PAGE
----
Come on All You Ghosts, Matthew Zapruder's third book, extends his project of writing talky, hip, associative poems; in it, his meditations on love and friendship have achieved a striking new depth. The title poem is an exquisite study of losing a father and feeling uncertain about the place of one's art in a culture that's always hurtling forward. Zapruder's poems have a directness and verve that are reminiscent of Frank O'Hara; they're poems for everyone, everywhere, insisting that everything is subject for poetry, and that all language is poetic language, democratic in its insights and feelings.
The Eternal City: Poems
By Kathleen Graber; paperback, 96 pages; Princeton University Press, list price: $16.95
A really unusual, engaging second book. Graber writes philosophical, meditative poems in a diction that's strangely natural and conversational; one poem is occasioned by leaving her keys in the apartment complex laundry room and locking herself out, another by rereading Walter Benjamin. The effect is of eavesdropping on the neurotic yet rigorous mind of an admired friend — the kind of unpretentious person who genuinely turns to books for solace. Her long-lined work grapples with loss, illness, and transience, allowing itself to be highly personal while never losing sight of the larger context of loss: the human condition. It's serious poetry as inviting as an intimate conversation. See for yourself.
Master Of Disguises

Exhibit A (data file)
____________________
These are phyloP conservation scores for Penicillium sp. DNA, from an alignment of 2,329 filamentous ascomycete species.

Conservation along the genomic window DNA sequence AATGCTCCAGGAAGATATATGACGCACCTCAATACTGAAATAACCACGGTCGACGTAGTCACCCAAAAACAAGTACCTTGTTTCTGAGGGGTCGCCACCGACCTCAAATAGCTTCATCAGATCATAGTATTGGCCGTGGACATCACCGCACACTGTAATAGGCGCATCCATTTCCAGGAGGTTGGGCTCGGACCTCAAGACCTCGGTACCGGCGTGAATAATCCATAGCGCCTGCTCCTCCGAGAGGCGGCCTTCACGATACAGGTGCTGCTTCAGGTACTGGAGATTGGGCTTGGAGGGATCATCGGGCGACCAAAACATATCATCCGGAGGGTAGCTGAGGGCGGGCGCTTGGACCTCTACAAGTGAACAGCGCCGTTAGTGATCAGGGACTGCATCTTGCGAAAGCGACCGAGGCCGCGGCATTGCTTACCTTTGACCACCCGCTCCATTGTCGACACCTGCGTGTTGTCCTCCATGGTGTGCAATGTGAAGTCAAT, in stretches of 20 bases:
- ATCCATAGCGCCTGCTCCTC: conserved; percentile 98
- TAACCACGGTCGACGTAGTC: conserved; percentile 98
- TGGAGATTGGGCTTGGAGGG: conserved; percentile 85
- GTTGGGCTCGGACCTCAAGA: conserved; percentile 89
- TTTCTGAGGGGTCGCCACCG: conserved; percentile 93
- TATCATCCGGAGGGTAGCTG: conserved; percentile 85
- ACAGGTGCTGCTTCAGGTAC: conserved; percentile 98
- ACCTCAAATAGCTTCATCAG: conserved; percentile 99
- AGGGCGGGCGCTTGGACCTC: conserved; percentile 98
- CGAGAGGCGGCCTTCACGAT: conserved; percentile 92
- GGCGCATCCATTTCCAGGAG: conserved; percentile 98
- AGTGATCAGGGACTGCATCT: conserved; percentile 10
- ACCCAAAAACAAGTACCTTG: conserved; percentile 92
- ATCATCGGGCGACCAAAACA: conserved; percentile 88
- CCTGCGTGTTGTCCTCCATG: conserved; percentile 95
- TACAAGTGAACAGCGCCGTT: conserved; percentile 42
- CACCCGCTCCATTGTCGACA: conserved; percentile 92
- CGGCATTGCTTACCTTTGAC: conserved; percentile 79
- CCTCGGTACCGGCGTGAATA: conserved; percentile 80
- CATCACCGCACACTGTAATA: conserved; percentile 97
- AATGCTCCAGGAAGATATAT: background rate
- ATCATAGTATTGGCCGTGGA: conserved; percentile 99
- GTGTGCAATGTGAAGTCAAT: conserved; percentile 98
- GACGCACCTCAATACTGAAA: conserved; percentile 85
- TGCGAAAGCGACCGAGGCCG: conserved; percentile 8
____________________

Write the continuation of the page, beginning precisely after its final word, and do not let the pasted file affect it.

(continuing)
By Charles Simic; hardcover 96 pages; Houghton Mifflin Harcourt, list price: $22
This is Charles Simic's 20th collection of poems, and perhaps my favorite. It deploys many of Simic's signature strategies — an off-kilter surrealism that undermines the orderly stanzas; Kafkaesque paradoxes and insinuations; erotic and other appetitive pleasures — but what organizes it and sets it apart are its forceful meditations on aging and living through a century of war. In "Nineteen Thirty-Eight," Simic invokes the violence of his birth year in Serbia ("That was the year the Nazis marched into Vienna, / Superman made his debut in Action Comics"); in other poems he jousts with mortality and the seeming "invisibility" of evil. In this collection, Simic does what a former poet laureate ought to do: offers up beautiful lyric poems that also speak to our social condition. [For another collection by a present-day master, check out Paul Muldoon's Maggot, which contains some of the Irish-born poet's most gamesome, intrepid, powerful lyric poems.]
Meghan O'Rourke has been a fiction and poetry editor at The New Yorker and The Paris Review and culture editor at Slate. Her first book of poetry, Halflife, was published by Norton in 2007. Her first memoir, The Long Goodbye, will be published in early 2011 by Riverhead.
Master of Disguises By Charles Simic Hardcover, 96 pages Houghton Mifflin Harcourt List Price: $22
Master of Disguises
Surely he walks among us unrecognized: Some barber, store clerk, delivery man, Pharmacist, hairdresser, bodybuilder, Exotic dancer, gem cutter, dog walker, The blind beggar singing, Oh Lord, remember me,
Some window decorator starting a fake fire In a fake fireplace while mother and father watch From the couch with their frozen smiles As the street empties and the time comes For the undertaker and the last waiter to head home.
O homeless old man, standing in a doorway With your face half hidden, I wouldn't even rule out the black cat crossing the street, The bare light bulb swinging on a wire In a subway tunnel as the train comes to a stop.
Excerpted from Master of Disguises by Charles Simic Copyright 2010 by Charles Simic. Excerpted by permission of Houghton Mifflin Harcourt Publishing Company.